Normal sweating, or perspiration, is something all humans do to regulate their core body temperatures. Another word that means 'to sweat' is hydrosis, and when we join that word with the prefix 'hyper' which means doing anything to excess, excessively, or above normal, we get the combined word hyperhidrosis.
Hyperhidrosis, spelled phonetically as hi-pur-hi-DROE-sis, is excessive sweating, and affects 1%-3% of the population. Normal sweating occurs naturally when we exercise or our bodies are heated, and that same normal sweating cools us off. But, excessive sweating is abnormal, if not necessarily related to heat or exercise, and can be embarrassing and unhelpful. The mechanism of sweating is controlled by the sympathetic nervous system which manages our bodies' reactions to stress, fight-or-flight reflexes, and similar emergencies. Our sympathetic nervous system uses the chemical acetylcholine to activate the sweat glands, and people with hyperhidrosis are especially sensitive to this chemical signal, making them produce several times more sweat than normal. Hyperhidrosis can seem to run in families, but the medical community continues to research the underlying causes of hyperhidrosis. Many people with hyperhidrosis can have lowered self-esteem because the effects of the abnormal sweating can cause anxiety, hinder daily activities, stain clothes, impact social interactions, and negatively affect the overall quality of a person's life. This article will explain hyperhidrosis below in greater detail, but a broad list of different ways that medical doctors describe the skin disease by differing types are:
In medical terms, doctors use the word 'primary' to mean something caused by your body itself, or not caused by something external to your body. Primary hyperhidrosis is the general way to describe excessive sweating caused by something internal to the sweating process in our bodies, or the sweating itself, and not some other reason such as an underlying medical condition like an infection, or an outside variable like a medication causing a side effect of sweating.
In medical terms, doctors conversely use 'secondary' to describe a cause due to some other variable. In hyperhidrosis, this could be due to a side effect from a medication, or overheating from wearing too many layers, or more importantly a symptom of a more serious medical condition like a tumor, or an infection. To properly evaluate and treat for secondary excessive sweating, a doctor often first determines what (if any) underlying medical condition or medication may be the root of the problem, because the doctor wouldn't want to treat the hyperhidrosis while also masking or hiding the underlying condition.
This primary type of hyperhidrosis occurs only in concentrated areas of the body, such as the face, palms of the hands, soles of the feet, groin or armpits. Typically, this type of sweating occurs on both sides of the body, meaning both hands, or both feet, or under both arms at the same time.
This secondary type of hyperhidrosis almost always relates to secondary causes of the excessive sweating, meaning from a side effect of a medication, such as medicines for dry mouth, or antidepressants. Usually, the sweating occurs all over the body, and can include sweating while sleeping.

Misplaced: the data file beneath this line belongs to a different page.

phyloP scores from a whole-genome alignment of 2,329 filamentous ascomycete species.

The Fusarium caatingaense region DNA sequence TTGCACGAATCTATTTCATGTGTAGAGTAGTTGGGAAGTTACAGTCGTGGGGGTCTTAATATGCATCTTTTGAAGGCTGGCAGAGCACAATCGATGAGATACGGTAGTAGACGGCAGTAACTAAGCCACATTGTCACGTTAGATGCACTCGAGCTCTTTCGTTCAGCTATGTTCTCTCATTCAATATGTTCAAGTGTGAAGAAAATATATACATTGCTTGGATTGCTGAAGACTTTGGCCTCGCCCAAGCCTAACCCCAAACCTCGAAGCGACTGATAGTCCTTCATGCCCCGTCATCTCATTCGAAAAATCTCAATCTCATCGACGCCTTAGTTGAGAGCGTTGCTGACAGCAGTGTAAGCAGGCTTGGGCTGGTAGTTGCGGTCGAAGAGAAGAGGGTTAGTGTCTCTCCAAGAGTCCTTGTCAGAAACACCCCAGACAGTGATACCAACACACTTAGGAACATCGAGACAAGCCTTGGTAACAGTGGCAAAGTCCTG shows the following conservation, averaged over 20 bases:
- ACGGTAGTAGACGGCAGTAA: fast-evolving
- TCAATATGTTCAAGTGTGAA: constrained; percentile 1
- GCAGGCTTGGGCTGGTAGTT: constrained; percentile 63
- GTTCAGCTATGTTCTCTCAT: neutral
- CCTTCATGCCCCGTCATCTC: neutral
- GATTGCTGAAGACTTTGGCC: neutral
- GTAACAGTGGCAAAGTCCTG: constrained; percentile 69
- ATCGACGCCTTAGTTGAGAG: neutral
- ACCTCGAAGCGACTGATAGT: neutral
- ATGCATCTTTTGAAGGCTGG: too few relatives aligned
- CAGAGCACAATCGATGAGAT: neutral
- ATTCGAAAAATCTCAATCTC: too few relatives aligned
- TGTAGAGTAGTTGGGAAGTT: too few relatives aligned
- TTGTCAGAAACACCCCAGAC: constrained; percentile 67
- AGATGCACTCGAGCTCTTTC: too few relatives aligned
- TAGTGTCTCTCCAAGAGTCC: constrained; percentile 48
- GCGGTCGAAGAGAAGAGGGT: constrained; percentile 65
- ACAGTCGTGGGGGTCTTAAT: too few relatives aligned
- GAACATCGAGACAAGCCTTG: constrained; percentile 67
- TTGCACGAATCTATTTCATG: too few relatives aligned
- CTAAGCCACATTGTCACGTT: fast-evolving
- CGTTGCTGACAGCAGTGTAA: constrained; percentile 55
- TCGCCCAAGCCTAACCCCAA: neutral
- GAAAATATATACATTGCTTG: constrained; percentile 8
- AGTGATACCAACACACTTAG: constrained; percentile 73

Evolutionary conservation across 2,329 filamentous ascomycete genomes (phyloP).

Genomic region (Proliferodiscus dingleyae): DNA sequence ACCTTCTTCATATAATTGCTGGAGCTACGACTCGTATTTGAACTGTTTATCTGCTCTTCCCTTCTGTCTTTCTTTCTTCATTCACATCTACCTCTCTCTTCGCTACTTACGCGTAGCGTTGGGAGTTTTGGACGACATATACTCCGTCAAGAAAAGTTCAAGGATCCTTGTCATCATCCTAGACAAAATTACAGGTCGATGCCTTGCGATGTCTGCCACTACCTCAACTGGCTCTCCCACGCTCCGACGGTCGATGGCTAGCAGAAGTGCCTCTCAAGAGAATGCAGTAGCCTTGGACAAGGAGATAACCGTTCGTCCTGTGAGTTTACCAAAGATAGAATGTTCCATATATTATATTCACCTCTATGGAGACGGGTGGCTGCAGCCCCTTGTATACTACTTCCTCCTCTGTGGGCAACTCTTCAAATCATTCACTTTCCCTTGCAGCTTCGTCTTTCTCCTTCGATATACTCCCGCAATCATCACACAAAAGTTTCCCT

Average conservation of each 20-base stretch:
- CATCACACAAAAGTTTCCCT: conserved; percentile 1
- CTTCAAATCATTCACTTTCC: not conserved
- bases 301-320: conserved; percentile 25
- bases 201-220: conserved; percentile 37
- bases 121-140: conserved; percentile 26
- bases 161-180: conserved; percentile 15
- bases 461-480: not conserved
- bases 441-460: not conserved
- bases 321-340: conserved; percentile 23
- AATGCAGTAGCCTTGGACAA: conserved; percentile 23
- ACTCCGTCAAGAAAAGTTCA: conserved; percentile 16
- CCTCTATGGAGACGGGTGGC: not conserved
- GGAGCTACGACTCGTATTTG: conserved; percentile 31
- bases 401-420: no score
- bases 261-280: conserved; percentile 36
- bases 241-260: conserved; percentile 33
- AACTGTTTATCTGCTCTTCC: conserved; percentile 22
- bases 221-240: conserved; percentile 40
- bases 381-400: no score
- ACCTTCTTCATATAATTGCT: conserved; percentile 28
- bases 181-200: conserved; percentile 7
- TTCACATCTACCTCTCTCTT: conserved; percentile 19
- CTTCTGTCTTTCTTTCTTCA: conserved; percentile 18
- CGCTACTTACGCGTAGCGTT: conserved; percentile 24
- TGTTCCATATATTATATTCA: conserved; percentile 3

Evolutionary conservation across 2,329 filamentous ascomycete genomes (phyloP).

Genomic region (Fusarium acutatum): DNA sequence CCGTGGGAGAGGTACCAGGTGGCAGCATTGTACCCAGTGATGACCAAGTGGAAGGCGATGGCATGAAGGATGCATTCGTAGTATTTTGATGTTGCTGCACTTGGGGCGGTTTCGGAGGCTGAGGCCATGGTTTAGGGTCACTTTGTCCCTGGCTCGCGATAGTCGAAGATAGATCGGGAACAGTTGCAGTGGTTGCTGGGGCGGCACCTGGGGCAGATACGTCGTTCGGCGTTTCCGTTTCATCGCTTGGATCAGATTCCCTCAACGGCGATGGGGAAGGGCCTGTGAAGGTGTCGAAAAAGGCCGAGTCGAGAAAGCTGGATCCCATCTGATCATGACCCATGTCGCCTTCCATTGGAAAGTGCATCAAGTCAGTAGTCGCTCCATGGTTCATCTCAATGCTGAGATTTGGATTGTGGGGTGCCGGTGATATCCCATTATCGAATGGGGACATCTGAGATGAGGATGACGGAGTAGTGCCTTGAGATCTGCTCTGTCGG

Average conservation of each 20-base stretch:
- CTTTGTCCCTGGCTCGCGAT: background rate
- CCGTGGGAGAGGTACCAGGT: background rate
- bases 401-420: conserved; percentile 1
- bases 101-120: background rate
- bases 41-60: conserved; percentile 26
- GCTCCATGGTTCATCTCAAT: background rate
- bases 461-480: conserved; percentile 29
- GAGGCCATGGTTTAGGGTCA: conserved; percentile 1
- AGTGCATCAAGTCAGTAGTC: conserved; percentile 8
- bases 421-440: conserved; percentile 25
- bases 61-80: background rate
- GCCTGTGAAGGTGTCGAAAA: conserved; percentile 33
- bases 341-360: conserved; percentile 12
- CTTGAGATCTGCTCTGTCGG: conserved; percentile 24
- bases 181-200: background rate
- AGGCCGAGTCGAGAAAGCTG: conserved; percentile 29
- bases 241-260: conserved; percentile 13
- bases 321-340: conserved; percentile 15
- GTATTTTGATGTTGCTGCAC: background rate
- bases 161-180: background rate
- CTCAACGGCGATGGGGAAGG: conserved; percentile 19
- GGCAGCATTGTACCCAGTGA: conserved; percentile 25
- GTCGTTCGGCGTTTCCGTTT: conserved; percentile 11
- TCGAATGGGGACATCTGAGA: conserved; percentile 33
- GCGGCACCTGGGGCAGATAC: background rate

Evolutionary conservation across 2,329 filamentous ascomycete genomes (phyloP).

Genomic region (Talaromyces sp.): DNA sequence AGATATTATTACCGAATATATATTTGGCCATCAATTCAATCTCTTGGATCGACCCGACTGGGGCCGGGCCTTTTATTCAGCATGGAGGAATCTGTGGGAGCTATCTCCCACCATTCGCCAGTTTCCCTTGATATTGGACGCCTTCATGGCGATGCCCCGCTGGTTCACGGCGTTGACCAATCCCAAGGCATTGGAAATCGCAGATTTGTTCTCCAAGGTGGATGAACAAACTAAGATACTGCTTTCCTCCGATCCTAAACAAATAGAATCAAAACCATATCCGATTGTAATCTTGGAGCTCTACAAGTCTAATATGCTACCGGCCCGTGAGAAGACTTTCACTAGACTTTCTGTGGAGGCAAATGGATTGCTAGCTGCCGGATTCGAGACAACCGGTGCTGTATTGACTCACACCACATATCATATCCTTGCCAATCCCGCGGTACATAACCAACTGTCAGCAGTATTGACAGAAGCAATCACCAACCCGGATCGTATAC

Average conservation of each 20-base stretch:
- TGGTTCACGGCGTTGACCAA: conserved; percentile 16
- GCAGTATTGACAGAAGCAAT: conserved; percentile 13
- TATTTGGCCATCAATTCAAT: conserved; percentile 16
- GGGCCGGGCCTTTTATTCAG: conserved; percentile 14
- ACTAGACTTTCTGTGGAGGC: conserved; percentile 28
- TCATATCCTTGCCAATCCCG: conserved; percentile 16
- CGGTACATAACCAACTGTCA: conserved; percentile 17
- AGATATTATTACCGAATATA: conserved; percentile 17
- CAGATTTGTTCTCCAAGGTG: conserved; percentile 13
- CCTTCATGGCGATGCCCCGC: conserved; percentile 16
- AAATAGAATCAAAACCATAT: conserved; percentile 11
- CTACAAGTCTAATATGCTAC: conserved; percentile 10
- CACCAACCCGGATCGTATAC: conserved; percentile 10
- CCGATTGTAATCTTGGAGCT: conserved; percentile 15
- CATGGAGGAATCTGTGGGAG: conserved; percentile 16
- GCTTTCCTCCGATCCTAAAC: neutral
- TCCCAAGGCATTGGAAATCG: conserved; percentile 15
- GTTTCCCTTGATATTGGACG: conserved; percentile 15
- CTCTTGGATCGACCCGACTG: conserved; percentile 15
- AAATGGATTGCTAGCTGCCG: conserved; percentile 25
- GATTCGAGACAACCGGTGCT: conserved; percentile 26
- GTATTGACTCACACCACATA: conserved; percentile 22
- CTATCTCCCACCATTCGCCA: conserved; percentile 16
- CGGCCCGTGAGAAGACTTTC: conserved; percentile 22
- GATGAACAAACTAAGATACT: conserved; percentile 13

Specifically, focal hyperhidrosis of the palms of the hands. Many studies have been conducted on the emotional as well as physical impact of this particular type of hyperhidrosis on the patient's life, especially socially.
Specifically, focal hyperhidrosis of the soles of the feet.
Most everyone has heard of 'night sweats' in their lifetime, either because they've experienced sweating at night firsthand, or heard someone else talking about night sweats. This sweating while sleeping is very common as part of a woman's menopausal years as shifts in hormones occur, but it's separately very important to distinguish the main cause of sweating at night from the environment. In other words, are you too hot from the blankets, room air, or general room temperature, or are you sweating at night due to something internal to your body, such as a fever breaking, or your body fighting an infection. Always seek the opinion of a medical doctor if you are experiencing unexplained night sweats.
Excessive sweating doesn’t have to be inevitable, and the skin doctors at SkyMD can help. Our dermatologists (skin doctors) can see you now, evaluate your excessive sweating, and create a treatment plan that fits your individual situation. Treatments can vary, and each patient should be individually evaluated. Common treatments are:
- Use stronger, prescription-strength antiperspirants, that may work at controlling your sweating better than the typical store-bought antiperspirants, or
- Use of one of several medical devices are on the market, such as home-use iontophoresis machines, a technology that combines with tap water to direct a small current through the skin, effectively neutralizing the connection between the nerves and the sweat glands, and
- In extreme cases, a doctor may even recommend surgery to either disconnect the nerves causing the overproduction of the excessive sweating or the removal of the sweat glands themselves.
In all cases, a patient should never treat hyperhidrosis without the professional opinion of a medical doctor. Please read below for more details on hyperhidrosis symptoms, causes, treatments, and potential prevention.